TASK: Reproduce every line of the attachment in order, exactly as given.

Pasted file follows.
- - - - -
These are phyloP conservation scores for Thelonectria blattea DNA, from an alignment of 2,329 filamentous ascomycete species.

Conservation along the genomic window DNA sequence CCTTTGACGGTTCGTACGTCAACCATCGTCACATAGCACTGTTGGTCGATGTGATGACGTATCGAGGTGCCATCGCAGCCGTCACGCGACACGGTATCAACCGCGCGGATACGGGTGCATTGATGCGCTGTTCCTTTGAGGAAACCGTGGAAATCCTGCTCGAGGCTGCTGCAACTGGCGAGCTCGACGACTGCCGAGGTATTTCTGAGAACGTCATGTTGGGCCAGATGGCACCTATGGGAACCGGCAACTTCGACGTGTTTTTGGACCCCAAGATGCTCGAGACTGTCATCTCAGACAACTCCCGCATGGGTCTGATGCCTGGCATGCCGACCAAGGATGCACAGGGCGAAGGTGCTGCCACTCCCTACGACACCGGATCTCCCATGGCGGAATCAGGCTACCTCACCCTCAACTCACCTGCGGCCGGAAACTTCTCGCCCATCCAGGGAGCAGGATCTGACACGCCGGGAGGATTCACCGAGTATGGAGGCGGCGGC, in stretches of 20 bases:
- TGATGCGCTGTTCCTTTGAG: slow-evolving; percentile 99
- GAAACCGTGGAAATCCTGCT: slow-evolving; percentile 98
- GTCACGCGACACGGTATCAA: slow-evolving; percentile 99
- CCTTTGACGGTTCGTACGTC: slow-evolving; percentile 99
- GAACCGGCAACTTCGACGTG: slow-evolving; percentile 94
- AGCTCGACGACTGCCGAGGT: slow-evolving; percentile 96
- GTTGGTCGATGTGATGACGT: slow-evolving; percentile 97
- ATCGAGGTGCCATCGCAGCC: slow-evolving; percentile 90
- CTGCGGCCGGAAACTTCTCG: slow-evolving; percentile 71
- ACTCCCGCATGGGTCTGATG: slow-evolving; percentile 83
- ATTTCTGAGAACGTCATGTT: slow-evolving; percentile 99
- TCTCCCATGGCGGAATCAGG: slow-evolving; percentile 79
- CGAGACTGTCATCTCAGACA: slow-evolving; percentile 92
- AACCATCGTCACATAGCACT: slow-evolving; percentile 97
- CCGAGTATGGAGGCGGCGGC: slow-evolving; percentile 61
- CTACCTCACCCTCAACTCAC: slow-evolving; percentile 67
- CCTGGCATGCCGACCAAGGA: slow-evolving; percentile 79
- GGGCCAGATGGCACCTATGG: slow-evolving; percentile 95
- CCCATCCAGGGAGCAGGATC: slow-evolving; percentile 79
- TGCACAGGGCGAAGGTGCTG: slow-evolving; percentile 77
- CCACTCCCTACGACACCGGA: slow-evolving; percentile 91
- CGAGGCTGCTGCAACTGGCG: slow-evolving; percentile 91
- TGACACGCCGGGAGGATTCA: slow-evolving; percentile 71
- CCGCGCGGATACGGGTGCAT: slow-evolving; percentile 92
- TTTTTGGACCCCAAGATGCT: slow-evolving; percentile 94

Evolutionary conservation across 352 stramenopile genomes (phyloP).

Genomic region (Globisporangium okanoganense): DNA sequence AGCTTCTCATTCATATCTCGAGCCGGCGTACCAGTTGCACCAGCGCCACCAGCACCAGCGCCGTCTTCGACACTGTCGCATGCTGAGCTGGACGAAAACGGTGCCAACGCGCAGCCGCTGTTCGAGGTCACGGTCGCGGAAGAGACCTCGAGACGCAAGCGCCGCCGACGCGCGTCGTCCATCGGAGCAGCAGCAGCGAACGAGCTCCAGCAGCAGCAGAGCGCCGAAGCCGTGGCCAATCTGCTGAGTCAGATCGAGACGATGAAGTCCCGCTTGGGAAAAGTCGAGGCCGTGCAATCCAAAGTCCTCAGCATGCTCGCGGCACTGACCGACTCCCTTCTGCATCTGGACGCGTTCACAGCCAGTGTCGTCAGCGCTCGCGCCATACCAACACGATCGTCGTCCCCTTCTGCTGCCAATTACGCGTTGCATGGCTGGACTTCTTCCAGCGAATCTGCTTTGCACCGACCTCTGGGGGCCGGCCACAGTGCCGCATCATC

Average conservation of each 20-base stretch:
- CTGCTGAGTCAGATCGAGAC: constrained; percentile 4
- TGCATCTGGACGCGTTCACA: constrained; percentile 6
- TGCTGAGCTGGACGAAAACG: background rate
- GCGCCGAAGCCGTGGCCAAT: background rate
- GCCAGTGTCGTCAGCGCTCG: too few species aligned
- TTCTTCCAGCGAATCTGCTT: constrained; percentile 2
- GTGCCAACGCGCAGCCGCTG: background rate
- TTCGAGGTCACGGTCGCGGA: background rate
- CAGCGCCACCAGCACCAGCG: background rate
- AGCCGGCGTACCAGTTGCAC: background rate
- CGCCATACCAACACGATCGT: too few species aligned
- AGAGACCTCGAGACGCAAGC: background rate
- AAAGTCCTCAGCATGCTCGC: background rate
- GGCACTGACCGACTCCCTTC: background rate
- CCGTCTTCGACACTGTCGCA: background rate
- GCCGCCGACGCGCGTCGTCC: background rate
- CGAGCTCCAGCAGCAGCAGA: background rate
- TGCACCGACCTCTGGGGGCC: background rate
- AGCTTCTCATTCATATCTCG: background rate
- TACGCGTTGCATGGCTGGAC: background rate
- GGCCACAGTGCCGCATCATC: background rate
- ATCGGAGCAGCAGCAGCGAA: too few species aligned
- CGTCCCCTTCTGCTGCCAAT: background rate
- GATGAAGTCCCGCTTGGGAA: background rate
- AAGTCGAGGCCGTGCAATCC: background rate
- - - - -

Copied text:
These are phyloP conservation scores for Thelonectria blattea DNA, from an alignment of 2,329 filamentous ascomycete species.

Conservation along the genomic window DNA sequence CCTTTGACGGTTCGTACGTCAACCATCGTCACATAGCACTGTTGGTCGATGTGATGACGTATCGAGGTGCCATCGCAGCCGTCACGCGACACGGTATCAACCGCGCGGATACGGGTGCATTGATGCGCTGTTCCTTTGAGGAAACCGTGGAAATCCTGCTCGAGGCTGCTGCAACTGGCGAGCTCGACGACTGCCGAGGTATTTCTGAGAACGTCATGTTGGGCCAGATGGCACCTATGGGAACCGGCAACTTCGACGTGTTTTTGGACCCCAAGATGCTCGAGACTGTCATCTCAGACAACTCCCGCATGGGTCTGATGCCTGGCATGCCGACCAAGGATGCACAGGGCGAAGGTGCTGCCACTCCCTACGACACCGGATCTCCCATGGCGGAATCAGGCTACCTCACCCTCAACTCACCTGCGGCCGGAAACTTCTCGCCCATCCAGGGAGCAGGATCTGACACGCCGGGAGGATTCACCGAGTATGGAGGCGGCGGC, in stretches of 20 bases:
- TGATGCGCTGTTCCTTTGAG: slow-evolving; percentile 99
- GAAACCGTGGAAATCCTGCT: slow-evolving; percentile 98
- GTCACGCGACACGGTATCAA: slow-evolving; percentile 99
- CCTTTGACGGTTCGTACGTC: slow-evolving; percentile 99
- GAACCGGCAACTTCGACGTG: slow-evolving; percentile 94
- AGCTCGACGACTGCCGAGGT: slow-evolving; percentile 96
- GTTGGTCGATGTGATGACGT: slow-evolving; percentile 97
- ATCGAGGTGCCATCGCAGCC: slow-evolving; percentile 90
- CTGCGGCCGGAAACTTCTCG: slow-evolving; percentile 71
- ACTCCCGCATGGGTCTGATG: slow-evolving; percentile 83
- ATTTCTGAGAACGTCATGTT: slow-evolving; percentile 99
- TCTCCCATGGCGGAATCAGG: slow-evolving; percentile 79
- CGAGACTGTCATCTCAGACA: slow-evolving; percentile 92
- AACCATCGTCACATAGCACT: slow-evolving; percentile 97
- CCGAGTATGGAGGCGGCGGC: slow-evolving; percentile 61
- CTACCTCACCCTCAACTCAC: slow-evolving; percentile 67
- CCTGGCATGCCGACCAAGGA: slow-evolving; percentile 79
- GGGCCAGATGGCACCTATGG: slow-evolving; percentile 95
- CCCATCCAGGGAGCAGGATC: slow-evolving; percentile 79
- TGCACAGGGCGAAGGTGCTG: slow-evolving; percentile 77
- CCACTCCCTACGACACCGGA: slow-evolving; percentile 91
- CGAGGCTGCTGCAACTGGCG: slow-evolving; percentile 91
- TGACACGCCGGGAGGATTCA: slow-evolving; percentile 71
- CCGCGCGGATACGGGTGCAT: slow-evolving; percentile 92
- TTTTTGGACCCCAAGATGCT: slow-evolving; percentile 94

Evolutionary conservation across 352 stramenopile genomes (phyloP).

Genomic region (Globisporangium okanoganense): DNA sequence AGCTTCTCATTCATATCTCGAGCCGGCGTACCAGTTGCACCAGCGCCACCAGCACCAGCGCCGTCTTCGACACTGTCGCATGCTGAGCTGGACGAAAACGGTGCCAACGCGCAGCCGCTGTTCGAGGTCACGGTCGCGGAAGAGACCTCGAGACGCAAGCGCCGCCGACGCGCGTCGTCCATCGGAGCAGCAGCAGCGAACGAGCTCCAGCAGCAGCAGAGCGCCGAAGCCGTGGCCAATCTGCTGAGTCAGATCGAGACGATGAAGTCCCGCTTGGGAAAAGTCGAGGCCGTGCAATCCAAAGTCCTCAGCATGCTCGCGGCACTGACCGACTCCCTTCTGCATCTGGACGCGTTCACAGCCAGTGTCGTCAGCGCTCGCGCCATACCAACACGATCGTCGTCCCCTTCTGCTGCCAATTACGCGTTGCATGGCTGGACTTCTTCCAGCGAATCTGCTTTGCACCGACCTCTGGGGGCCGGCCACAGTGCCGCATCATC

Average conservation of each 20-base stretch:
- CTGCTGAGTCAGATCGAGAC: constrained; percentile 4
- TGCATCTGGACGCGTTCACA: constrained; percentile 6
- TGCTGAGCTGGACGAAAACG: background rate
- GCGCCGAAGCCGTGGCCAAT: background rate
- GCCAGTGTCGTCAGCGCTCG: too few species aligned
- TTCTTCCAGCGAATCTGCTT: constrained; percentile 2
- GTGCCAACGCGCAGCCGCTG: background rate
- TTCGAGGTCACGGTCGCGGA: background rate
- CAGCGCCACCAGCACCAGCG: background rate
- AGCCGGCGTACCAGTTGCAC: background rate
- CGCCATACCAACACGATCGT: too few species aligned
- AGAGACCTCGAGACGCAAGC: background rate
- AAAGTCCTCAGCATGCTCGC: background rate
- GGCACTGACCGACTCCCTTC: background rate
- CCGTCTTCGACACTGTCGCA: background rate
- GCCGCCGACGCGCGTCGTCC: background rate
- CGAGCTCCAGCAGCAGCAGA: background rate
- TGCACCGACCTCTGGGGGCC: background rate
- AGCTTCTCATTCATATCTCG: background rate
- TACGCGTTGCATGGCTGGAC: background rate
- GGCCACAGTGCCGCATCATC: background rate
- ATCGGAGCAGCAGCAGCGAA: too few species aligned
- CGTCCCCTTCTGCTGCCAAT: background rate
- GATGAAGTCCCGCTTGGGAA: background rate
- AAGTCGAGGCCGTGCAATCC: background rate